The big question is which Erdogan will now rule: the one who started hinting at major concessions—lifting the state of emergency, reopening peace talks with the Kurds—or the one who has trammeled Turkey’s rule of law, separation of powers, free expression, and civil society? Likely the same Erdogan that has always existed: an Erdogan with a fixed and committed ideological vision of a Turkey founded on its Islamic heritage and occupying a preeminent role in the Middle East, but with a flexible and pragmatic approach for achieving that vision by all means necessary, including burning through political allies and fracturing his opponents.
Here are some quick takes on what the outcome tells us about what happened and what happens next.
The More Things Change, The More They Stay the Same
Turkey woke up on Monday to a new, presidential system of government, but the same government that it has known for 15 years, that of Erdogan and his Justice and Development Party (AKP). Yet, with the same parties and personas in power today as yesterday, it is unclear how much this shift to a presidential system or Erdogan’s victory will really matter.
After all, many of the powers that Erdogan has now officially acquired, he had already been previously wielding. And those new ones he has gained, such as effectively legislating on some matters by presidential edict, would seem to suggest that he will remain the committed in his quest for power, only now better able to carry out his vision for a “new Turkey” while further silencing his critics.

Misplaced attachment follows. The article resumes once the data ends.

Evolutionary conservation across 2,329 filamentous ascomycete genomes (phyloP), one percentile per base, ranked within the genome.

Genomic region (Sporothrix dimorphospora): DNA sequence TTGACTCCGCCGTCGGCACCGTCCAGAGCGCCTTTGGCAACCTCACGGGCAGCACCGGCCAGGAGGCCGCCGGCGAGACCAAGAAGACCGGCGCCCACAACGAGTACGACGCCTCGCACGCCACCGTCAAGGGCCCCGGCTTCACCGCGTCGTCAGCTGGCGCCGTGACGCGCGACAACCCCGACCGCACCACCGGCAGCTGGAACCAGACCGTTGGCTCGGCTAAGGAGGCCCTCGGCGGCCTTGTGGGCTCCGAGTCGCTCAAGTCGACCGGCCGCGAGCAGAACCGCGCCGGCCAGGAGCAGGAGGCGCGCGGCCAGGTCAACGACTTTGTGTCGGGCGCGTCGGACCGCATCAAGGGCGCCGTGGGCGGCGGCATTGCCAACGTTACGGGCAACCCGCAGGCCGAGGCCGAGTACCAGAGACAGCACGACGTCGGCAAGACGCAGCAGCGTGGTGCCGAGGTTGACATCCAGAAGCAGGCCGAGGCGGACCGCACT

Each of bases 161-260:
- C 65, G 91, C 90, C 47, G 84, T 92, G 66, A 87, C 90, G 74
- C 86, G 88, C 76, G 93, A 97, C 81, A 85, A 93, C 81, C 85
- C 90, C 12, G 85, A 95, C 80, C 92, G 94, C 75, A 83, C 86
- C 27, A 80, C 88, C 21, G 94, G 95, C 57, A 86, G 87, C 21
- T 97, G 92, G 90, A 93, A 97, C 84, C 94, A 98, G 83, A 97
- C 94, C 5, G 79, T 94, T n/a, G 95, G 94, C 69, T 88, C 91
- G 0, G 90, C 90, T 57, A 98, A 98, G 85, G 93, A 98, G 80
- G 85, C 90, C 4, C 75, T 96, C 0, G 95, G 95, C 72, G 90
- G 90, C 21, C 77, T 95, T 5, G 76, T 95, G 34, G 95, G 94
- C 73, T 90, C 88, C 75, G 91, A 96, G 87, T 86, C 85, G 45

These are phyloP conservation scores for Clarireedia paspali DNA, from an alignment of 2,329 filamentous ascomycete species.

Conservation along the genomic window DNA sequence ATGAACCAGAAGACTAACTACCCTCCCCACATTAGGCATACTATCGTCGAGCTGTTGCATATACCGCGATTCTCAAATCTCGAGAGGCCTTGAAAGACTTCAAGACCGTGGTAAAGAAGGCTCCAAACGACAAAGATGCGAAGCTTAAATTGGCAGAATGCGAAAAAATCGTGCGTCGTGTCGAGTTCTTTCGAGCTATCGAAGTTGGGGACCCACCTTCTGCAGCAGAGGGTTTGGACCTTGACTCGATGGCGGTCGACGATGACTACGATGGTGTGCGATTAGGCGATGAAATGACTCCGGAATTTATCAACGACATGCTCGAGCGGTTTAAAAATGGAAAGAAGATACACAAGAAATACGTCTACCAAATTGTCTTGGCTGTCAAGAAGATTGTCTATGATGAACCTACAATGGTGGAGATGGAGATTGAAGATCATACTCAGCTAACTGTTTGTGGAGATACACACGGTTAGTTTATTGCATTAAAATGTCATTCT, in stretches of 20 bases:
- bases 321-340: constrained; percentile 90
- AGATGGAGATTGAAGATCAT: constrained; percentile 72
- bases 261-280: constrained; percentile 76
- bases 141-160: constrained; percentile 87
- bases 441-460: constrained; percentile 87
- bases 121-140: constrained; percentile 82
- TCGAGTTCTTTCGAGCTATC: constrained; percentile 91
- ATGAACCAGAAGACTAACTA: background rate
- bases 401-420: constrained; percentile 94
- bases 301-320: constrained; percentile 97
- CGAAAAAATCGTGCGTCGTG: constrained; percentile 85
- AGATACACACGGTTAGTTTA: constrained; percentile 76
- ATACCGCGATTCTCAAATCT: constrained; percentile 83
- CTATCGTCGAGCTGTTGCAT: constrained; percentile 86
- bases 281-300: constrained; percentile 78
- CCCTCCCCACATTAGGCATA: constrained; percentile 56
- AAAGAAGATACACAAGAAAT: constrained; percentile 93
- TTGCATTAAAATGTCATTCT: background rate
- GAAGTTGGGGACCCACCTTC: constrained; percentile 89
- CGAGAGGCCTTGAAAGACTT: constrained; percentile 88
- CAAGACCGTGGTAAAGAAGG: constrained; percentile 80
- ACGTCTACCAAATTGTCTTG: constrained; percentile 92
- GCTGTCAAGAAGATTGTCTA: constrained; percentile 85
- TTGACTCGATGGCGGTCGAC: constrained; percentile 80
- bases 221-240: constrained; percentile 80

However, Erdogan also made or signaled some major potential changes on the campaign trail that suggested that an electoral victory might usher in another, more conciliatory Erdogan. Faced with a slumping lira, he abandoned his long-held stance in favor of low interest rates and allowed the central bank to raise rates. His prime minister, now out of a job, hinted that the state of emergency that has been in place for nearly two years since the July 2016 coup attempt might be lifted. And Erdogan himself suggested a potential openness to a coalition with the pro-Kurdish Democratic Peoples’ Party (HDP) that could pave the way to the resumption of peace talks with the Kurdistan Workers’ Party (PKK).